Pink and Silver tutu

Simple designs can have a really elegant effect. In this tutu I used the same decoration on the plate and the bodice. It’s a favourite of mine and clients ask for it often. Here it is starring in pink, white and silver.

applique

Applique

I used 6 of these around the plate and trimmed the pink lycra to the shape of the applique.

plate

applique placement for plate

Once the appliques were in place I sewed them on place using silver metallic thread. It’s much easier to sew them on before the rhinestones are glued on (AMHIK).

plate pont

plate detail

I used pink and crystal AB rhinestones. You can see where I have trimmed the lycra back to match the outline of the applique.

bodice detail

bodice detail

The bodice has lots of lovely rhinestones too, probably more than the plate actually so that there is lots of sparkle close to the dancer’s face.

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Tutus by Dani pattern

I absolutely love Dani’s pattern. It has beautiful lines. She has just released some new ones that I can’t wait to get my hands onto. You should start seeing some new designs later in the year.

full

lovely simple design

 

 

Turquoise and White Stretch Tutu

It’s important that tutus and other dance costumes suit the choreography, the music and most especially the dancer herself. When we have taken the music and choreography into account it’s time to see what pleases the dancer. I love the look on the face of a very young dancer when I pull out the perfect lace and trim for her. Here are a few elements of  simple and sweet little tutu.

start

very pretty and age appropriate trims

The lace I used has tinselly swirls all over it. I had to find some motifs I could cut from the lace for bodice decoration.

cutting outmotifs

motif

I arranged these onto the bodice and augmented them with flower gems and scalloped sequins and rhinestones to give the lace a bit more definition. No nude insert for this tutu as the dancer was only 8.

bodice detail

bodice detail

The plate was cut as a circle from the lace and I added a few extra motifs to fill in the gaps. I just sewed them on with a zigzag stitch in a matching thread. If it can’t be seen in the photo it can’t be seen on stage. Remember, this is not haute couture!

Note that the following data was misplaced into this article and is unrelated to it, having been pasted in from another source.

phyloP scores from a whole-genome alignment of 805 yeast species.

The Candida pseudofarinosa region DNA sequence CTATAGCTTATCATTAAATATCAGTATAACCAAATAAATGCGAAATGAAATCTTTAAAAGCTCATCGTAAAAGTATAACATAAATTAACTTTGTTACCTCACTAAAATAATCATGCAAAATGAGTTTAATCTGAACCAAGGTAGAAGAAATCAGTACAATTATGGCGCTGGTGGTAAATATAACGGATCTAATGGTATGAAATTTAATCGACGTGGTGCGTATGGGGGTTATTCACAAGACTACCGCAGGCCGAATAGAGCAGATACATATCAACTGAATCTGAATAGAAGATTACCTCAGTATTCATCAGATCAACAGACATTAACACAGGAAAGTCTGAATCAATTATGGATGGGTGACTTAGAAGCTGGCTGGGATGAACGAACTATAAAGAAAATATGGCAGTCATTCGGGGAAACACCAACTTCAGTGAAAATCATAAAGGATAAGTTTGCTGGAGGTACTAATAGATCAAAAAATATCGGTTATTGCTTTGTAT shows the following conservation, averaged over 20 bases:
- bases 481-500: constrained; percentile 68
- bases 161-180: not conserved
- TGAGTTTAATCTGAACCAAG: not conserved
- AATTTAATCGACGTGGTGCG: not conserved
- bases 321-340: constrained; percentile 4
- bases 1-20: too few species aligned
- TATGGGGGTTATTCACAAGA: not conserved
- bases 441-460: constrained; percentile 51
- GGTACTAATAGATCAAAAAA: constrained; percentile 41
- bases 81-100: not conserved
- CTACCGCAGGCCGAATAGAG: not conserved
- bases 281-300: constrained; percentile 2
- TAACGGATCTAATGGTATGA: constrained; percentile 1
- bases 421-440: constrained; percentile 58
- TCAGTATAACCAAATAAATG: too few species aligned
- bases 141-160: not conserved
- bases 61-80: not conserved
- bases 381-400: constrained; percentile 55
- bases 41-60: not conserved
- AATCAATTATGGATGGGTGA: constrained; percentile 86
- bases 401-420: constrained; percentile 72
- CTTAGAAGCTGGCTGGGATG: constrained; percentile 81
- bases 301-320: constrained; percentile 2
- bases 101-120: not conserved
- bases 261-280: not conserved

plate

plate

And just in case it wasn’t sparkly enough I put a layer of glitter tulle at layer 2. There is also a layer of pastel blue at layer 3 to give the white skirt a soft touch of blue.

steamed net

tutu layers

The overall effect was a sweet little blue tutu.

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Ivory and Gold Stretch Tutu

I thought with this tutu I might take you through a bit more detail of the construction elements. If that’s not interesting for you scoot through to the end for the finished tutu.

day 1

second tutu for the week

I was asked for an ivory tutu with light gold embellishment in a Baroque style. My client sent me though 1 picture but basically left it in my hands. I ordered in some of my favourite Eclipse Italian lycra “arborio”. It’s a beautiful soft colour.

dani's pattern

Tutus by Dani pattern

My go-to stretch tutu pattern is Dani Legge’s pattern. If you’re considering making a stretch tutu for your girl I can’t recommend Dani’s patterns highly enough. She also runs tutu making courses from her studio in Central Victoria.

lining

cutting out bodice pieces

I usually line the tutu bodice with lightweight swimsuit lining but in this case because the top fabric was so light I lined it with medium weight white lycra. Tybalt wanted to be a pattern weight but he was sidelined.

front sectiom

front section of leotard

Stretch tutus are built on a leotard base. This pattern has a faux basque design to make it resemble a traditional tutu basque.

I use one way stretch crystal lycra for the insert with the stretch going downwards. I fold a piece in half using the dull side outermost. I usually baste the edges to stop the 2 pieces sliding against each other.

crystal lycra

I cut out the nude insert after the leotard is made up. The insert will be another 1 cm deeper than the cut section as I fold the lycra under for a neat edge.

nude insert

nude insert

After cutting out the deep V for the insert I elasticate the tip of the leotard to the point where the insert starts.

pinning in

pinning in the crystal lycra

After the crystal lycra is in place I fold over the elasticated raw edge and then zigzag the whole of the top all the way around and down into the nude insert.

front imsert

nude insert

Then I just neatly trim away the excess crystal lycra.

trimmed